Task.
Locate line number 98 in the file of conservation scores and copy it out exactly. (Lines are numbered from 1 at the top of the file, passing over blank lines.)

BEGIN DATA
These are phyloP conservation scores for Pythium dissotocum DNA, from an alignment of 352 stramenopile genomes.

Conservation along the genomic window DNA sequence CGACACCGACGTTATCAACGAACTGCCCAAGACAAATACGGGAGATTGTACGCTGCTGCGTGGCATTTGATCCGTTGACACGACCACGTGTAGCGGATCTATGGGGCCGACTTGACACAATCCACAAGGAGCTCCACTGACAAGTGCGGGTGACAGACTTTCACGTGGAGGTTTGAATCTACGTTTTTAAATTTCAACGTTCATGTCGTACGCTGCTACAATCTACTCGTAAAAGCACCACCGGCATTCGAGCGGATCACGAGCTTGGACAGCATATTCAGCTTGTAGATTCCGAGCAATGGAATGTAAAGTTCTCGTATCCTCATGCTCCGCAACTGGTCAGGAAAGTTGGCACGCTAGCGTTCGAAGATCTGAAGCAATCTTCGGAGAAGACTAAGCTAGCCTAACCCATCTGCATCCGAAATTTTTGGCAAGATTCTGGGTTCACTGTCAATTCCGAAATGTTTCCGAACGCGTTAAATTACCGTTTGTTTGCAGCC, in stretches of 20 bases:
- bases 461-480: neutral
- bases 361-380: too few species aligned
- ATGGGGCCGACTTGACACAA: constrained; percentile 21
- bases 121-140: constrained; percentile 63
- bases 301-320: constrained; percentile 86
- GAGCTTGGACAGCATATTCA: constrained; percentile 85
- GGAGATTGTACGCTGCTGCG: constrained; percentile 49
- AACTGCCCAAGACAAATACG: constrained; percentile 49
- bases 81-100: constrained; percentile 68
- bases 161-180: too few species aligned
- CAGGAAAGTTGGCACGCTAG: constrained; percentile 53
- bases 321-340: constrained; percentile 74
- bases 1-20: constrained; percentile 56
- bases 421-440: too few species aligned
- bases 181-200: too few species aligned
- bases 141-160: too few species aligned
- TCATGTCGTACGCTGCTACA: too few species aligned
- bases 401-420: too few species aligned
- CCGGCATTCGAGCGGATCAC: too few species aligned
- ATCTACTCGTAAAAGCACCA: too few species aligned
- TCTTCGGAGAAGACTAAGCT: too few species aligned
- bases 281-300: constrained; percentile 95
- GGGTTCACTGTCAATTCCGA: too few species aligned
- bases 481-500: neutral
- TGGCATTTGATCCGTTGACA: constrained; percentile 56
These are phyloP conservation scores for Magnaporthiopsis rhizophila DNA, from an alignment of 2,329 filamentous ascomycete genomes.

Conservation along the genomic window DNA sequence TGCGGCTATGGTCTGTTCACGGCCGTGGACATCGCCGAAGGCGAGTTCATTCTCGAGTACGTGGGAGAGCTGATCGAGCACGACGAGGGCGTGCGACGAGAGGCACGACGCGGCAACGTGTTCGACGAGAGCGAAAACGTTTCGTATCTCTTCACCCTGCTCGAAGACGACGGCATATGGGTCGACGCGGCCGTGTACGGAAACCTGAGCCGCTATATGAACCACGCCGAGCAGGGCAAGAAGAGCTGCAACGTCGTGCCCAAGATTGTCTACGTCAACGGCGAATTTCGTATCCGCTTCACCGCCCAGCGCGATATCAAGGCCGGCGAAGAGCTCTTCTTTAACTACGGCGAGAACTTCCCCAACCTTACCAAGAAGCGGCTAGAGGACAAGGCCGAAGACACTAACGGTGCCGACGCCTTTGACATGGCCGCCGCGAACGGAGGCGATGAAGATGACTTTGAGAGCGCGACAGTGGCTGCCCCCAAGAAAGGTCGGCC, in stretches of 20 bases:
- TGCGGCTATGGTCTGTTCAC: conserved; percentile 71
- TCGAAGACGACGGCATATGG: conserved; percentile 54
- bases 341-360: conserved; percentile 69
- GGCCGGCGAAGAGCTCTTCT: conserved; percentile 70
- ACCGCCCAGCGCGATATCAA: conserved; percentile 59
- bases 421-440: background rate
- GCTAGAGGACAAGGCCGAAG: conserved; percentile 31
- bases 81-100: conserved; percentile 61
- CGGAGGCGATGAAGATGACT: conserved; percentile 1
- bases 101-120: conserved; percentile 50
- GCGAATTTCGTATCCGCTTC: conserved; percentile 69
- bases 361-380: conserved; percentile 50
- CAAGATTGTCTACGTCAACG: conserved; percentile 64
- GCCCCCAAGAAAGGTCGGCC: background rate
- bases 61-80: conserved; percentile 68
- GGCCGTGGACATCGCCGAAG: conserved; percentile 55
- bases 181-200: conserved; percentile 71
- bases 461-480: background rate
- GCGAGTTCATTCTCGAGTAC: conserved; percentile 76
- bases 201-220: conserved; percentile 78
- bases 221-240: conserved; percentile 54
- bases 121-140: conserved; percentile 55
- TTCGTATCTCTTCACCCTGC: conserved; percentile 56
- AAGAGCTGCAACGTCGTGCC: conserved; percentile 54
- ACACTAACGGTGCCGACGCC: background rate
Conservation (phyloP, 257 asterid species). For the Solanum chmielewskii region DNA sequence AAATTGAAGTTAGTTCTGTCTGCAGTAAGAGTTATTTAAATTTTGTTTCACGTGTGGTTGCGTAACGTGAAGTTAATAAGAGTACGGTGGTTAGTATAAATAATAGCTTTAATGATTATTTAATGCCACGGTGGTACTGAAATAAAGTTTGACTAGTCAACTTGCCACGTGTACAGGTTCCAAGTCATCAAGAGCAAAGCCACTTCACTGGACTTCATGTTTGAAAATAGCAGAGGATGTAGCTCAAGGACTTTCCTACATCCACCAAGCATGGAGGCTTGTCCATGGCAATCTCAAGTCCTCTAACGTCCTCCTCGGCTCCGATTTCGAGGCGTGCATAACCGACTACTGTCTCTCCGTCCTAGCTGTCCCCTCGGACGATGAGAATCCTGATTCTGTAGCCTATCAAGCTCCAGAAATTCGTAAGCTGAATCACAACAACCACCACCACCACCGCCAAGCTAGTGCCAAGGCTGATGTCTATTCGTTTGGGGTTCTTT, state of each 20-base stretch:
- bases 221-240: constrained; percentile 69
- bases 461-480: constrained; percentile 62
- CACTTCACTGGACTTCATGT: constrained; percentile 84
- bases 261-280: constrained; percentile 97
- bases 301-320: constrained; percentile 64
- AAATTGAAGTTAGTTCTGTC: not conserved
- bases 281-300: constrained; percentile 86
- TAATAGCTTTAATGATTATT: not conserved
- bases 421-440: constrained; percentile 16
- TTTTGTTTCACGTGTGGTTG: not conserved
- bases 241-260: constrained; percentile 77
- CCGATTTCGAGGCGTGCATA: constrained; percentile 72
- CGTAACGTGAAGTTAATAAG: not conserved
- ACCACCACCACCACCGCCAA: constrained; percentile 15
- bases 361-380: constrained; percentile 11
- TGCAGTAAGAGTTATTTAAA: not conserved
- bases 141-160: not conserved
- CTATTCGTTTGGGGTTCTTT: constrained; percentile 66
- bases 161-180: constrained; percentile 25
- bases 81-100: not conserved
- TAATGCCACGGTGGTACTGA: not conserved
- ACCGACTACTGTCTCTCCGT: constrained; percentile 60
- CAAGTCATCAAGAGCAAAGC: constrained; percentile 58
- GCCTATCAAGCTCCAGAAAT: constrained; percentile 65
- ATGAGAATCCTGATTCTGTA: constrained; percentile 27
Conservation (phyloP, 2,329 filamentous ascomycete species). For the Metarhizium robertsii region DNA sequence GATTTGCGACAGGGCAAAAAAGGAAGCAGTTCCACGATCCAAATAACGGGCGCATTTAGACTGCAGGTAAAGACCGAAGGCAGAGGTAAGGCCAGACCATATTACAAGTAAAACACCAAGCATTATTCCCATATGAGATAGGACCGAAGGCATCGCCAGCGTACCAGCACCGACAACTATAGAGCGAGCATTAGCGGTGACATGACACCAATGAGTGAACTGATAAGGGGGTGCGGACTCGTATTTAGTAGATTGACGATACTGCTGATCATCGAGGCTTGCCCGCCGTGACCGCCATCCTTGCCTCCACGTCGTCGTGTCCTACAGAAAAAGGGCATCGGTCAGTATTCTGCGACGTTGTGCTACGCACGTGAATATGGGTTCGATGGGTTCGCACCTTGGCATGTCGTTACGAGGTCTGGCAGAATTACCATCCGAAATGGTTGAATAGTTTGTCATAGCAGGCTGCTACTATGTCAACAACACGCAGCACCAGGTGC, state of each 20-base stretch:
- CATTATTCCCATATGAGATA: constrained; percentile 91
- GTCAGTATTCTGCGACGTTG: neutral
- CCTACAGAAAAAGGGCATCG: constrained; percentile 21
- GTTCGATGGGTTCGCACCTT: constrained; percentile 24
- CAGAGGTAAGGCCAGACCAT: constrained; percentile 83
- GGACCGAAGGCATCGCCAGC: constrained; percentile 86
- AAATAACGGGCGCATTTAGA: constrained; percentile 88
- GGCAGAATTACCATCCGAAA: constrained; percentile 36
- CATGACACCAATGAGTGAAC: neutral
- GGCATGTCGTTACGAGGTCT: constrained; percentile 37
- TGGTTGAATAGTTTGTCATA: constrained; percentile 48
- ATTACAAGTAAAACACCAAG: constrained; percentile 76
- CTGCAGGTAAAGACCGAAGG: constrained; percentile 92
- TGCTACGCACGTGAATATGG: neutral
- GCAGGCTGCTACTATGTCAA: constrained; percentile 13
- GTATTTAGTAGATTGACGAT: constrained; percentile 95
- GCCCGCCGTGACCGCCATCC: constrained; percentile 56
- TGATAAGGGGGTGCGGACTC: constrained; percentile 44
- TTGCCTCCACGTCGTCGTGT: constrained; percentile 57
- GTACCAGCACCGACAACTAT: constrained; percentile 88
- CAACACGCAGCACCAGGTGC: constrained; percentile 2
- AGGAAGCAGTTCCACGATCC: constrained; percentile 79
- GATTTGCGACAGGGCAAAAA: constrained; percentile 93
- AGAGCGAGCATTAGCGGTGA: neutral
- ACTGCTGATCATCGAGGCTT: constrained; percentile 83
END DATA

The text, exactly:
- GCCCGCCGTGACCGCCATCC: constrained; percentile 56